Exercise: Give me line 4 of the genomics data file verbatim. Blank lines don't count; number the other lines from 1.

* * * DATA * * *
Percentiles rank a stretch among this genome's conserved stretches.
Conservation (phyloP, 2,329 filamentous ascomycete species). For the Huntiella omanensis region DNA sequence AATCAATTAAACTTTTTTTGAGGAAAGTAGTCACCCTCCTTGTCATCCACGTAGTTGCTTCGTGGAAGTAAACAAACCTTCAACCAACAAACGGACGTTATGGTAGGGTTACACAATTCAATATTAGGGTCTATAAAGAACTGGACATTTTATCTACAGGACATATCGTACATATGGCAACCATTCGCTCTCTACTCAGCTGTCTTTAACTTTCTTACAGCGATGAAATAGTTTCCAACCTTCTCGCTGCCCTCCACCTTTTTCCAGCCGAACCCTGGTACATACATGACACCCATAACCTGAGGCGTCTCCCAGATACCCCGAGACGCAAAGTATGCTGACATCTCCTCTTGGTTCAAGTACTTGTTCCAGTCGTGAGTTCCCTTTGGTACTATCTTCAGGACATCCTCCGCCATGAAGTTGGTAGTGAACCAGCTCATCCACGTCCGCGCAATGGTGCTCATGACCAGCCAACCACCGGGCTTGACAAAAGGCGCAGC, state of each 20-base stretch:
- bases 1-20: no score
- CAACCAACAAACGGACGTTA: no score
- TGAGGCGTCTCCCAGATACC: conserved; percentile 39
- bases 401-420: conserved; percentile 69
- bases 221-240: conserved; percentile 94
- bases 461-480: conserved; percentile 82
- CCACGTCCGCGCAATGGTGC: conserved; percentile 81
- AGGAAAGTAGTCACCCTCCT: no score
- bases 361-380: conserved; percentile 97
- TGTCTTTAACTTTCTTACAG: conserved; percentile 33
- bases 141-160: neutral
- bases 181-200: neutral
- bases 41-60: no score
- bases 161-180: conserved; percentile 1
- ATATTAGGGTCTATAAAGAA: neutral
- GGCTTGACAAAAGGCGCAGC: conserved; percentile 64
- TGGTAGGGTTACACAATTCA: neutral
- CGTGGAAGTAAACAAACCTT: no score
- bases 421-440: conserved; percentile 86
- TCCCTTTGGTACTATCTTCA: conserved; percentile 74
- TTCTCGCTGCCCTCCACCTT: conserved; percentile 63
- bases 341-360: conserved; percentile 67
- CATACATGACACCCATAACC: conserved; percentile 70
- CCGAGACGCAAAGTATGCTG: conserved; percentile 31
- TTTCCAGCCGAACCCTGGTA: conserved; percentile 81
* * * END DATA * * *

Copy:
- CAACCAACAAACGGACGTTA: no score